Local colour (in black & white)
On a college field trip to Scotland, in the Cairngorms, I was wandering about aimlessly. I’d been given a Praktika, as had others in turn, and told to spend a day documenting the landscape. It rained most of the time that week and the students mostly kept to the cover of the Aviemore Centre and the old railyards, the cinder-blocks and ruined buildings providing an aesthetically pleasing photo-opportunity. As we were recently schooled in the abstract expressionist style of Aaron Siskind, the rusting Texaco tankers, peeling weathered signs and crumbling ice rink proved irresistible to most.
To avoid the others I took a bus out of town and wandered off into the forest. There I came upon a small wooden bungalow. Standing in front was a man who asked me, “Are ye looking for some Page Three birds to photograph? You’ll be out of luck here.” I took his picture instead. He then asked me if I’d like to photograph his birds, which were stuffed. He was a retired ornithologist and had a house full of them. He made me a cup of tea and told me all about the joys of taxidermy. It was dark inside. I had no flash and no idea of how to use one anyway. I didn’t know anything about exposure or ASA film speeds, so none of those came out. I only have this first photograph, in a moment between the rain showers.
He then sent me to visit his neighbour, Mrs Black. He said she had lived in the area all her life and could tell some fine tales. He sent me off in her direction, ‘just down the way there’ – which turned out to be another hours walk. I decided this day that having a camera was a good way to meet people you wouldn’t normally meet, be invited into their homes and learn something about their lives. That much hasn’t changed, at least for me, enjoying unexpected narratives and encounters. While we’ve moved a long way from analogue and processing 35 mm film strips in chemical tanks, still the photograph begins a conversation.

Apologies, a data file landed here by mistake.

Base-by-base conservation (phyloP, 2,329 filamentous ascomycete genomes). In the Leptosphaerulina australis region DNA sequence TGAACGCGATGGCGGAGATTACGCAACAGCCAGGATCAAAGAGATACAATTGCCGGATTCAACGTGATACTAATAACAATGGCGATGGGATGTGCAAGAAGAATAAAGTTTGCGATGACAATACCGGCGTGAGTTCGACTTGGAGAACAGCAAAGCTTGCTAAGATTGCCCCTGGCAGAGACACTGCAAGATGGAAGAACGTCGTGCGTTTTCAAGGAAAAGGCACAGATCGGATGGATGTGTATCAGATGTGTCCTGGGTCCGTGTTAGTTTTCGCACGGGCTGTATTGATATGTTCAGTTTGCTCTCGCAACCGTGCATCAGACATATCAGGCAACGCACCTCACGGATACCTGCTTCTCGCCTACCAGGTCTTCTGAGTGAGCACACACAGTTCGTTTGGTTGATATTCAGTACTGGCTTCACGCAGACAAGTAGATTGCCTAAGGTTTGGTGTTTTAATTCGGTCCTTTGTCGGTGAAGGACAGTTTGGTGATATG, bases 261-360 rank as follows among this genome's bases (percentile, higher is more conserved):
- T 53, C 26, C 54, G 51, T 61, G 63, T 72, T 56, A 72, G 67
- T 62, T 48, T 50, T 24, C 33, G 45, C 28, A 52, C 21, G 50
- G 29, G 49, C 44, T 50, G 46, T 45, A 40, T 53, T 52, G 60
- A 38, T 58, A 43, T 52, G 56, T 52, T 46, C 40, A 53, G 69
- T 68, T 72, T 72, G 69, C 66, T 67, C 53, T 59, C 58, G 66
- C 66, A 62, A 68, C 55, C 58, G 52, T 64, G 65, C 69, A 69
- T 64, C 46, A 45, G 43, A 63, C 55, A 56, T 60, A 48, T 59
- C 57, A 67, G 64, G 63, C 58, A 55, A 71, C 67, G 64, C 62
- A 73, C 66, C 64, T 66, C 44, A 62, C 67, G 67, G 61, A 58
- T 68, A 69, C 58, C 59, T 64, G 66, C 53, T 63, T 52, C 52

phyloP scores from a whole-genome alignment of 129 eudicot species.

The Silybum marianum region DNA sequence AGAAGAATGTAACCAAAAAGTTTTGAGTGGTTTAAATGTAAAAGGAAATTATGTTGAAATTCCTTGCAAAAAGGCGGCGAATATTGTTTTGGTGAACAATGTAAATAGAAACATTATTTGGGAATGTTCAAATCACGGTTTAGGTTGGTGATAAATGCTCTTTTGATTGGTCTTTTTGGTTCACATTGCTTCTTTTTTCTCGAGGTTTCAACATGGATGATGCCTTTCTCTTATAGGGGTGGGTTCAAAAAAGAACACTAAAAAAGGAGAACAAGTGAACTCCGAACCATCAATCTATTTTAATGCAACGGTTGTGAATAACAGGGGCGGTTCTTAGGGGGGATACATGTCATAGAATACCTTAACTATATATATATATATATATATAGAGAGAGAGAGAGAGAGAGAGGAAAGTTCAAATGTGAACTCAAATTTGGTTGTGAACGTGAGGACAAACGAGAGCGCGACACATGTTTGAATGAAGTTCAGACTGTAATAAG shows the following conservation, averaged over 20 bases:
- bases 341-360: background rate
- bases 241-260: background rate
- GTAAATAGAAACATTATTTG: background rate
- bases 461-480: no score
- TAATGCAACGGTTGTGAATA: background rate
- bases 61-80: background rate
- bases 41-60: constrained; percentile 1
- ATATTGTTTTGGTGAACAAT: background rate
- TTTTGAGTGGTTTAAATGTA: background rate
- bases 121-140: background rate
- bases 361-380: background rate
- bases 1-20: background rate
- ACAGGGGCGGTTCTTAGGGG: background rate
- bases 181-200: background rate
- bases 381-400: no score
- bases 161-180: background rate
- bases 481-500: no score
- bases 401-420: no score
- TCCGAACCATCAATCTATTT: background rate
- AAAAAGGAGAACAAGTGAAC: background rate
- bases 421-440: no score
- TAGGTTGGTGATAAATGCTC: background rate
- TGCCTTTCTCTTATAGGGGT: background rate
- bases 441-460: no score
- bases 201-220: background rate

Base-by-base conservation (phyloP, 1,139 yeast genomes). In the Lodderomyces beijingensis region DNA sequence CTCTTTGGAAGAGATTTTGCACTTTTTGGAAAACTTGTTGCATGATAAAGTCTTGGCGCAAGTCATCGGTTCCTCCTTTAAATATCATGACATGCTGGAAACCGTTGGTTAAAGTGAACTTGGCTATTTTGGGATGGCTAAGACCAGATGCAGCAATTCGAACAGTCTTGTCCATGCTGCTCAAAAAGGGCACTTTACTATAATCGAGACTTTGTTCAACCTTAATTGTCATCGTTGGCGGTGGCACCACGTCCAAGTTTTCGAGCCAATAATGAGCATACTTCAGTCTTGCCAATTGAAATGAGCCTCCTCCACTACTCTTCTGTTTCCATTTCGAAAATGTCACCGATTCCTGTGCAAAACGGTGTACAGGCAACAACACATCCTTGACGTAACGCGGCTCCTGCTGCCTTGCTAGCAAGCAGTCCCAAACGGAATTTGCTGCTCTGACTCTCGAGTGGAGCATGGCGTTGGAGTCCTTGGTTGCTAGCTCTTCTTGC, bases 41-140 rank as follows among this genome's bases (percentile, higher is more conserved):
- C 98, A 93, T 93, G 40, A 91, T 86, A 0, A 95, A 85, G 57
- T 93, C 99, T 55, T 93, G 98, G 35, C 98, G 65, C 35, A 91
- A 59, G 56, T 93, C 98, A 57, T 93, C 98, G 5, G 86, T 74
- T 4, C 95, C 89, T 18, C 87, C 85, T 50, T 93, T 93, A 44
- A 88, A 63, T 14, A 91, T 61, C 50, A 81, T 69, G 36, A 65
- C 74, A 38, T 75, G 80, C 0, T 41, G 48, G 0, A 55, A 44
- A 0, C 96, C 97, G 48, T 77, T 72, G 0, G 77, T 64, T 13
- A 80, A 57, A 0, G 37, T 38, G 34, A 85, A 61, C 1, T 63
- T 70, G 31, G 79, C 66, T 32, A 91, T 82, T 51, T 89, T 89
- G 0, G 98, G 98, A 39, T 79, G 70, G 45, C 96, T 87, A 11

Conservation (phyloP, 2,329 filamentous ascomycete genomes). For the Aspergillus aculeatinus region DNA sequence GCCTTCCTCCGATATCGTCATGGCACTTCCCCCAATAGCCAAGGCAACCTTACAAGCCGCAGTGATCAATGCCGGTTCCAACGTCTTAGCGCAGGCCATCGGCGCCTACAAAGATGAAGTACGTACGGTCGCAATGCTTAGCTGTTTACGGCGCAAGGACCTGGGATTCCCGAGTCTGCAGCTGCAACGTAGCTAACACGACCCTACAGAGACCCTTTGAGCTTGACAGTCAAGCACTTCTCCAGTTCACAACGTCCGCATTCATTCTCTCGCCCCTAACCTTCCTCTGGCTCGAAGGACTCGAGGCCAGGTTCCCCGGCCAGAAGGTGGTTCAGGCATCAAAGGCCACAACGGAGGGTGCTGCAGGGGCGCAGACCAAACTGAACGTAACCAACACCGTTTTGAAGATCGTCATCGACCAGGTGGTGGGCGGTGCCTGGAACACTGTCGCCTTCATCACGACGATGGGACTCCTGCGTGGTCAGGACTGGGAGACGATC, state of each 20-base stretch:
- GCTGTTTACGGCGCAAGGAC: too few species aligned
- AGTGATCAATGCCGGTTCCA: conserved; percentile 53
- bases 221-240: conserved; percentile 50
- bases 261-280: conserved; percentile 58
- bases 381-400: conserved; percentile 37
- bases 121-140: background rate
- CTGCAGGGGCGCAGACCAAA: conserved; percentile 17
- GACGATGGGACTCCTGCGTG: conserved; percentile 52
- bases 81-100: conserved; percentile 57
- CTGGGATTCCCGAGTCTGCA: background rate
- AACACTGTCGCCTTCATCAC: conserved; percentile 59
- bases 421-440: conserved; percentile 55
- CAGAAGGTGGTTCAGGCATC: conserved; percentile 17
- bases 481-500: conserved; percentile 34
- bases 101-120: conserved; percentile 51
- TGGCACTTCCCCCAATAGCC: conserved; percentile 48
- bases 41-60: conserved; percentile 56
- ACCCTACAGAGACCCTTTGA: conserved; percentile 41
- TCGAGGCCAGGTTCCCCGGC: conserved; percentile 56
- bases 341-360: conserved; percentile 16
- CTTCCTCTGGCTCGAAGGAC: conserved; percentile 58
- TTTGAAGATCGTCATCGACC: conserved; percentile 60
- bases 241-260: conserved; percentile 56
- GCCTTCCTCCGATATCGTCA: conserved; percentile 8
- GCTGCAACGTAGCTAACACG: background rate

That summer, when the rains stayed away, I borrowed another Praktika from a friendly lecturer, with an additional 35mm wide angle lens, and spend four weeks walking around Dorset getting the hang of it. En route I met people like Sir Joseph Weld, Lord Lieutenant of Dorset at Maumbury Rings, fairground hawkers and traveling boxers on the Isle of Portland, dancers lovingly practising their delicate steps at dawn in the grounds of Pontin’s Holiday Camp, Osmington Mills. Along the way I encountered the denizens of the Piddle Valley, a relationship I have maintained.